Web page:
The top U.S. public health official said today there are encouraging signs that the swine flu virus seen in this country will be less deadly than previous flu strains -- but nevertheless, the number of cases of the H1N1 flu virus continues to grow around the globe.
The Centers for Disease Control and Prevention officially confirmed 226 cases in 30 states this morning, but during the day, North Carolina, Pennsylvania, Oregon and Louisiana joined the list for a total of 34 states and 245 cases.
Globally, officials in 19 countries have confirmed at least 917 cases -- slightly more than the 898 in 18 countries confirmed by the World Health Organization.
Officials in Mexico said there have been more than 500 confirmed cases of the disease and reported three swine flu deaths late Saturday, bringing the death toll in that country, believed to be the epicenter of the outbreak, to 19. In the United States, the virus claimed the life of a toddler in Texas last month.
Mexico's Health Minister Jose Angel Cordova said today that "the evolution of the epidemic is now in its phase of descent," but officials in the United States and at the World Health Organization in Geneva said that the world must remain vigilant.
WHO epidemic and pandemic diseases spokesman Gregory Hartl said today that though the current epidemiology in Mexico might show a slowdown, history must be considered when evaluating the virus' potential to come back.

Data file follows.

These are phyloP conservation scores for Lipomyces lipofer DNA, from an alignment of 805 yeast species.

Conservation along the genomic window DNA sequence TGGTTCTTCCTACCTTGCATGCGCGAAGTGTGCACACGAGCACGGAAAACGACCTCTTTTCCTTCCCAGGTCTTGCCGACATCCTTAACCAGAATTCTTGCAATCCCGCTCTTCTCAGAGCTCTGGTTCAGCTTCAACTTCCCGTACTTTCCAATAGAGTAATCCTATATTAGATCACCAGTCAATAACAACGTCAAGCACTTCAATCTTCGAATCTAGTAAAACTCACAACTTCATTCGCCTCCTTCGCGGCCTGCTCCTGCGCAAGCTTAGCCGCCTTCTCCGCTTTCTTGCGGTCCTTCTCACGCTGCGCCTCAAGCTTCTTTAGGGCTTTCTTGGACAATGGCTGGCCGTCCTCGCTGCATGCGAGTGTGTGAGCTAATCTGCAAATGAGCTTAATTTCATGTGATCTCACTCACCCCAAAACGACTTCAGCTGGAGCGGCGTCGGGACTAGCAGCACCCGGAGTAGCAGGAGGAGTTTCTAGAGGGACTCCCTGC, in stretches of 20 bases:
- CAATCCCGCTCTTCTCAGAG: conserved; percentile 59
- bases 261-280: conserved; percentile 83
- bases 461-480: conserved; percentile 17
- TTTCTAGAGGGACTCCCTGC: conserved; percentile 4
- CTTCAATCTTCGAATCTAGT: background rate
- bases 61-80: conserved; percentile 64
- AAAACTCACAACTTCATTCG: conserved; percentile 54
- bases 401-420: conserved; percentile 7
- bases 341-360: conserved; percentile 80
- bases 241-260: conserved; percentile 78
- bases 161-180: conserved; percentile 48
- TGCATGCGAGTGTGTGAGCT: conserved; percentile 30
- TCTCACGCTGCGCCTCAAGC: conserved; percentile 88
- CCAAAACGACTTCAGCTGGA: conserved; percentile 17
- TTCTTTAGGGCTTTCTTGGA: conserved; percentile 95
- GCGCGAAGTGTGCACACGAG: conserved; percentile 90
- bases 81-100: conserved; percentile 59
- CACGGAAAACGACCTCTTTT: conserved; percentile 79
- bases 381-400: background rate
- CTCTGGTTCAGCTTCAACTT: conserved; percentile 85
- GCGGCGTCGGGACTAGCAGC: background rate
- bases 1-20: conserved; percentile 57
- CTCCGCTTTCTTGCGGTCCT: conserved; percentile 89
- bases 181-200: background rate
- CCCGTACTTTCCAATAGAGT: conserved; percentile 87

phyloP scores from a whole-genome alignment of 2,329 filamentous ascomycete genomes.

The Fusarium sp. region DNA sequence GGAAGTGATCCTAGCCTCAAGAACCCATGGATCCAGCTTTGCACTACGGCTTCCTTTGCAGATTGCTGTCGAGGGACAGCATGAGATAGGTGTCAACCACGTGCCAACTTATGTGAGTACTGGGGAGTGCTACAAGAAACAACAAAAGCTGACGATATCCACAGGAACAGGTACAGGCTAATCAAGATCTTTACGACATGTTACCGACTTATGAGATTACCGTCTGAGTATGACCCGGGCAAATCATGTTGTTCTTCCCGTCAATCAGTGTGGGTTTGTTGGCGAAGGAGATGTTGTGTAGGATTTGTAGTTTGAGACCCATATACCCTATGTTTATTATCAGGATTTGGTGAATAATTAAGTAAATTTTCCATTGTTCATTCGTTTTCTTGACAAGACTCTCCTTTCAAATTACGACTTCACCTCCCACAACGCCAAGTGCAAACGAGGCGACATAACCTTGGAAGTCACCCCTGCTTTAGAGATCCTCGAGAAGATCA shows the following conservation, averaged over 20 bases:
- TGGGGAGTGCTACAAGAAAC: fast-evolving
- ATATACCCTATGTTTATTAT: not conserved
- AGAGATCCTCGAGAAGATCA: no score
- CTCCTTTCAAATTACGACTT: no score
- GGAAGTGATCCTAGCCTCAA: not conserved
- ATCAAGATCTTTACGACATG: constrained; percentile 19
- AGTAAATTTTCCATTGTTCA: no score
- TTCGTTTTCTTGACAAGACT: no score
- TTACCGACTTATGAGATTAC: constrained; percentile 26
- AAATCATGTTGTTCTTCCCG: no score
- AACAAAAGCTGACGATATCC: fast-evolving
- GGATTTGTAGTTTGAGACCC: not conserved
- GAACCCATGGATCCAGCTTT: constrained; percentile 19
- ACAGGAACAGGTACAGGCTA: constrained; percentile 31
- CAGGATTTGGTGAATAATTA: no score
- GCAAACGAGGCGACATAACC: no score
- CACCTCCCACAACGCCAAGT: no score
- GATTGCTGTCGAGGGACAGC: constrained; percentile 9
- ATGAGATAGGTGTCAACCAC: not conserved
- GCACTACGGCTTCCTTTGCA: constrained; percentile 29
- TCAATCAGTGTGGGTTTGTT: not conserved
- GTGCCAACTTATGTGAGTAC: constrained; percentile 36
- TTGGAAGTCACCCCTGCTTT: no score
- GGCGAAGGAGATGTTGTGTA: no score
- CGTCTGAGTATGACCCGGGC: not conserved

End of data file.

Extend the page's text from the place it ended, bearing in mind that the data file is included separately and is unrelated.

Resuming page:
"I also would like to remind people that in 1918, the Spanish flu showed a surge in the spring and then disappeared in the summer months only to return in the autumn of 1918 with a vengeance, and we know that killed eventually 40 to 50 million people," Hartl said. "So I think while tracing these kind of curves of activity, increasing, decreasing activity, we cannot lower our guard."
On "This Week," acting CDC director Dr. Richard Besser said that "we're seeing encouraging signs" that H1N1 is less virulent than past strains.
As for the CDC's analysis if the H1N1 virus, Besser said, "what we've found is that we're not seeing the factors that were associated with the 1918 pandemic, we're not seeing the factors that are, were associated with other H1N1 viruses, and that's encouraging."
But though officials are cautiously optimistic, whether the virus will reemerge when the typical flu season starts in the fall is still unclear.
"Every virus is new," Besser cautioned. "And what it will do is different. And so you're hitting a critical point: What will happen this spring and summer?"
He reiterated that the virus is spreading "quite easily," and that he expects to see reports of more confirmed cases in this country.
The WHO's current pandemic alert level stands at phase five, which "is a strong signal that a pandemic is imminent," according to the organization's guidelines. During the current phase, officials around the world have stepped up preparations for a potential pandemic and increased communication and coordination.
On Saturday, the director of the WHO's global alert and response team, Dr. Michael J. Ryan, proposed that a pandemic is "imminent, because we are seeing the disease spread."